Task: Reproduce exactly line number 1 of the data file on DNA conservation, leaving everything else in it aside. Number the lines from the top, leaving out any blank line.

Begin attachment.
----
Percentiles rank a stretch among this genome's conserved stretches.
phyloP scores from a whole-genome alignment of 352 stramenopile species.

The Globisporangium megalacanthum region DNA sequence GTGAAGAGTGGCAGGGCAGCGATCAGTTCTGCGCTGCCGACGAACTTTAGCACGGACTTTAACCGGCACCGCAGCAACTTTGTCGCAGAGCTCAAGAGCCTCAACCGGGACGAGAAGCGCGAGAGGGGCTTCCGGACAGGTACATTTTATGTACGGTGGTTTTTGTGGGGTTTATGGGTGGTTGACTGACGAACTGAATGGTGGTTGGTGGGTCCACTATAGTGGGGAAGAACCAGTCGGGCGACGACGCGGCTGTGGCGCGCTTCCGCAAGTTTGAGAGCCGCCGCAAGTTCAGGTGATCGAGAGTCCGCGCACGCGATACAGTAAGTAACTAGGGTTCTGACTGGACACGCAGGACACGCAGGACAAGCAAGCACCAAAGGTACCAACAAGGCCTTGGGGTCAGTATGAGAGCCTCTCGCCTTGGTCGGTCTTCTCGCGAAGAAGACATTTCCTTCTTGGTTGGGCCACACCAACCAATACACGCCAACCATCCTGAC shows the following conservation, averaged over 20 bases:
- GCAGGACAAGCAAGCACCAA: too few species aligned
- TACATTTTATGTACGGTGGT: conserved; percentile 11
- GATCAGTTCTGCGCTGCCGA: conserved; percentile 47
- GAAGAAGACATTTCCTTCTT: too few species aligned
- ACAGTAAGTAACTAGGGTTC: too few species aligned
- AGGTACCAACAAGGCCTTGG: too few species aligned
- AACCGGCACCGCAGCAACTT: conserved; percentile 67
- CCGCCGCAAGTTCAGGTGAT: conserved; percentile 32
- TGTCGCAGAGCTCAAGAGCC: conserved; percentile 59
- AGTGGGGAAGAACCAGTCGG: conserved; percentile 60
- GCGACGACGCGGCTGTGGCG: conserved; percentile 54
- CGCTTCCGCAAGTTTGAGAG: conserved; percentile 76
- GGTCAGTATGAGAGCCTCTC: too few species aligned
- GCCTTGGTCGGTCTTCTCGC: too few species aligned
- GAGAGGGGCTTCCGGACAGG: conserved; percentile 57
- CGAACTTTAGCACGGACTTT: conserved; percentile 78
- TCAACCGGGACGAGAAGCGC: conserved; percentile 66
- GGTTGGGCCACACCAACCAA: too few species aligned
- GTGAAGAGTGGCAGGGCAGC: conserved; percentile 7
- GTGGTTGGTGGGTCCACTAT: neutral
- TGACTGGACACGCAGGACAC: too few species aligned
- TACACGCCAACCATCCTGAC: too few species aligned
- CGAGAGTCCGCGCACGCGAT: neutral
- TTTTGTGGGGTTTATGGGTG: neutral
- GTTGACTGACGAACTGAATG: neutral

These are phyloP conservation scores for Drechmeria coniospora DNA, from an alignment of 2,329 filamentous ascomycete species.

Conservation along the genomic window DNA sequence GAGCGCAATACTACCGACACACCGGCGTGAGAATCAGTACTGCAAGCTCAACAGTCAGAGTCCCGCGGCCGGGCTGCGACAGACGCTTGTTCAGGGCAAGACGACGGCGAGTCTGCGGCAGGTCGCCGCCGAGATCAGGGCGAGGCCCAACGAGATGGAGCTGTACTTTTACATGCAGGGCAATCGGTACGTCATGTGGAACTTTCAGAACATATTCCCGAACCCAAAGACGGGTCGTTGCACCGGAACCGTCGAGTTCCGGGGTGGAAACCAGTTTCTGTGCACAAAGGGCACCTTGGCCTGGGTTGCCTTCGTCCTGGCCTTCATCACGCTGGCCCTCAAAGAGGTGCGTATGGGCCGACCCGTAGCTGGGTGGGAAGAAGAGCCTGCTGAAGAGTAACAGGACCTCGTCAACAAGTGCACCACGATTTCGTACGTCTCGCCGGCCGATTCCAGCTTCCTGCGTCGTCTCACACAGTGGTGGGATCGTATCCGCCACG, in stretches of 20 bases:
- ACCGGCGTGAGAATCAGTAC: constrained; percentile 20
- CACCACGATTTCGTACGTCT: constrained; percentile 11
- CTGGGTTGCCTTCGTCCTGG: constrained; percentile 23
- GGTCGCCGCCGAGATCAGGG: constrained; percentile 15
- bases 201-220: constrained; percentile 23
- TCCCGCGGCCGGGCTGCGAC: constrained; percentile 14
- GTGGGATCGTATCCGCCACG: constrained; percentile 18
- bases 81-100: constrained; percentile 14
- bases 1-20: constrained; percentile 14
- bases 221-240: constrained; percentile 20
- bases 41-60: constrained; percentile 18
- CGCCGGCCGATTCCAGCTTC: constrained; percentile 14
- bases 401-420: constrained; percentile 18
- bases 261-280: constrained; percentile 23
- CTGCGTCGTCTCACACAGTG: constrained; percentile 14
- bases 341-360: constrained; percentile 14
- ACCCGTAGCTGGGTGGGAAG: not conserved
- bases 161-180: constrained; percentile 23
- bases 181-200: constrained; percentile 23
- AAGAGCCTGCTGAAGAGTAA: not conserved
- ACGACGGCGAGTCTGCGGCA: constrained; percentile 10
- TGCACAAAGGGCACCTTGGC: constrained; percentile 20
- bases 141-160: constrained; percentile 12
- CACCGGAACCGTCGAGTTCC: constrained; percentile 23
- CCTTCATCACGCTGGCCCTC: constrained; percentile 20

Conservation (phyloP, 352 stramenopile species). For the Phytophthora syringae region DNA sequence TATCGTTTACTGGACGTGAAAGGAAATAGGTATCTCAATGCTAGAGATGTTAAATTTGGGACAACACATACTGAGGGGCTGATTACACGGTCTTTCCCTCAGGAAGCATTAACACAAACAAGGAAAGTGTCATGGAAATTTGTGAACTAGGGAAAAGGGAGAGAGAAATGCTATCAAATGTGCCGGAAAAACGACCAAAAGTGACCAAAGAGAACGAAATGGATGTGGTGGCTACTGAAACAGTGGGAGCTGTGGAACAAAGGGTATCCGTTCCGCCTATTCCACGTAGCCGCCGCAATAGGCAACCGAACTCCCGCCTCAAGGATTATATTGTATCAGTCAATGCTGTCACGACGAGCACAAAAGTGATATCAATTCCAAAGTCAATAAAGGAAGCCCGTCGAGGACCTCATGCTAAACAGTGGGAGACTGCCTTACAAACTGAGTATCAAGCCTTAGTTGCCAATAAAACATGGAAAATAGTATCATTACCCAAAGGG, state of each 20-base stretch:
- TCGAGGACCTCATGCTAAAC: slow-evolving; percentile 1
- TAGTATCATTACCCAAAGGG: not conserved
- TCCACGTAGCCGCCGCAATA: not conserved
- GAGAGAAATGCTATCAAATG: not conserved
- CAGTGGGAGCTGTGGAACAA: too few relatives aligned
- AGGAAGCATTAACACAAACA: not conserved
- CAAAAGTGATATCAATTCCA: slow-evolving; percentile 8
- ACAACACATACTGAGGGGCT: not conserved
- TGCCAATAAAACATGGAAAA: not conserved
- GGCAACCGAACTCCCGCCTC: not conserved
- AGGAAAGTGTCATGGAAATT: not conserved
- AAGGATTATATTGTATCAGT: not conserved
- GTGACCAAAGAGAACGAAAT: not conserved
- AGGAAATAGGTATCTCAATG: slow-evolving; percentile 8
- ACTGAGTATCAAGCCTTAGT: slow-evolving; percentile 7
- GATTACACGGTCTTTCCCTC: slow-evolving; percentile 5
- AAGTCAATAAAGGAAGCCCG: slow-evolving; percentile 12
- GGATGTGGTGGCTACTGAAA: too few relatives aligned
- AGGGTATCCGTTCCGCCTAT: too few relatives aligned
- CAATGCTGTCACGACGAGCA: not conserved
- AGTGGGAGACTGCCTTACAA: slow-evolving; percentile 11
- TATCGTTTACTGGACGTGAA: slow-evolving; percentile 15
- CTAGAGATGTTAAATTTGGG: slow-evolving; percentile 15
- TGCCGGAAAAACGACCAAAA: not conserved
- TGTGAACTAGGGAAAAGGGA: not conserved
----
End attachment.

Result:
Percentiles rank a stretch among this genome's conserved stretches.